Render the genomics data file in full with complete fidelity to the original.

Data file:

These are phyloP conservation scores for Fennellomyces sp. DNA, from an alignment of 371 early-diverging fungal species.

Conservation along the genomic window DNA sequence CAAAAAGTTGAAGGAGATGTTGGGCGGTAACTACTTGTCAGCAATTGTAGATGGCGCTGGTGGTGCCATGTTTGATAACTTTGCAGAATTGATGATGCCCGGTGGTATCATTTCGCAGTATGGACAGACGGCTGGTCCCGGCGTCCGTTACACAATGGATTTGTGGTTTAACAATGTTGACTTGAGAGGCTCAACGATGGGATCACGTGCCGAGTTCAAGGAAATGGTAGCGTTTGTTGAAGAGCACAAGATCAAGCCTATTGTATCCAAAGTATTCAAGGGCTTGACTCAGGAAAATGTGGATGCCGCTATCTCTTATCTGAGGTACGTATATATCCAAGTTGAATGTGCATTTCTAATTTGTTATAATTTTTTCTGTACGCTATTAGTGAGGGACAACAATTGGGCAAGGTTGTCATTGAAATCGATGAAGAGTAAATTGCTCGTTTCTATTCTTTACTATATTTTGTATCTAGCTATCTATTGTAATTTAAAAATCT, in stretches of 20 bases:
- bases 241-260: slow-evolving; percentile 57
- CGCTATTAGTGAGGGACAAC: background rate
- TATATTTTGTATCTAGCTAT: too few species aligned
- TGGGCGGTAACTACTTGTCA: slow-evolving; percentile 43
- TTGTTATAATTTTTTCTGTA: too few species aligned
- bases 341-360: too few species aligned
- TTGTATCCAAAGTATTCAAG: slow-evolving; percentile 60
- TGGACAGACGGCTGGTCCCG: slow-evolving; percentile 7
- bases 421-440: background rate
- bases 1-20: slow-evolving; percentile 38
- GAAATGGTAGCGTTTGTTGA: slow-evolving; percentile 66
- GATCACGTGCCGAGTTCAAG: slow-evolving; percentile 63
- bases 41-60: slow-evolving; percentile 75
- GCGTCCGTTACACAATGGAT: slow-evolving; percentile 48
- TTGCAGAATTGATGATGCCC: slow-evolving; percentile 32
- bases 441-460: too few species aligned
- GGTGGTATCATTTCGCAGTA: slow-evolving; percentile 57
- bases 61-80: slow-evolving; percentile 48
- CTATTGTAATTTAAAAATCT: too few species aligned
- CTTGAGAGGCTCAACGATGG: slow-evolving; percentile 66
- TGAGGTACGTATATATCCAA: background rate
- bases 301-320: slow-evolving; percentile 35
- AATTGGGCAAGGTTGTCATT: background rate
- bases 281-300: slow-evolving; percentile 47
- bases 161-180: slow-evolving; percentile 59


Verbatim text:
These are phyloP conservation scores for Fennellomyces sp. DNA, from an alignment of 371 early-diverging fungal species.

Conservation along the genomic window DNA sequence CAAAAAGTTGAAGGAGATGTTGGGCGGTAACTACTTGTCAGCAATTGTAGATGGCGCTGGTGGTGCCATGTTTGATAACTTTGCAGAATTGATGATGCCCGGTGGTATCATTTCGCAGTATGGACAGACGGCTGGTCCCGGCGTCCGTTACACAATGGATTTGTGGTTTAACAATGTTGACTTGAGAGGCTCAACGATGGGATCACGTGCCGAGTTCAAGGAAATGGTAGCGTTTGTTGAAGAGCACAAGATCAAGCCTATTGTATCCAAAGTATTCAAGGGCTTGACTCAGGAAAATGTGGATGCCGCTATCTCTTATCTGAGGTACGTATATATCCAAGTTGAATGTGCATTTCTAATTTGTTATAATTTTTTCTGTACGCTATTAGTGAGGGACAACAATTGGGCAAGGTTGTCATTGAAATCGATGAAGAGTAAATTGCTCGTTTCTATTCTTTACTATATTTTGTATCTAGCTATCTATTGTAATTTAAAAATCT, in stretches of 20 bases:
- bases 241-260: slow-evolving; percentile 57
- CGCTATTAGTGAGGGACAAC: background rate
- TATATTTTGTATCTAGCTAT: too few species aligned
- TGGGCGGTAACTACTTGTCA: slow-evolving; percentile 43
- TTGTTATAATTTTTTCTGTA: too few species aligned
- bases 341-360: too few species aligned
- TTGTATCCAAAGTATTCAAG: slow-evolving; percentile 60
- TGGACAGACGGCTGGTCCCG: slow-evolving; percentile 7
- bases 421-440: background rate
- bases 1-20: slow-evolving; percentile 38
- GAAATGGTAGCGTTTGTTGA: slow-evolving; percentile 66
- GATCACGTGCCGAGTTCAAG: slow-evolving; percentile 63
- bases 41-60: slow-evolving; percentile 75
- GCGTCCGTTACACAATGGAT: slow-evolving; percentile 48
- TTGCAGAATTGATGATGCCC: slow-evolving; percentile 32
- bases 441-460: too few species aligned
- GGTGGTATCATTTCGCAGTA: slow-evolving; percentile 57
- bases 61-80: slow-evolving; percentile 48
- CTATTGTAATTTAAAAATCT: too few species aligned
- CTTGAGAGGCTCAACGATGG: slow-evolving; percentile 66
- TGAGGTACGTATATATCCAA: background rate
- bases 301-320: slow-evolving; percentile 35
- AATTGGGCAAGGTTGTCATT: background rate
- bases 281-300: slow-evolving; percentile 47
- bases 161-180: slow-evolving; percentile 59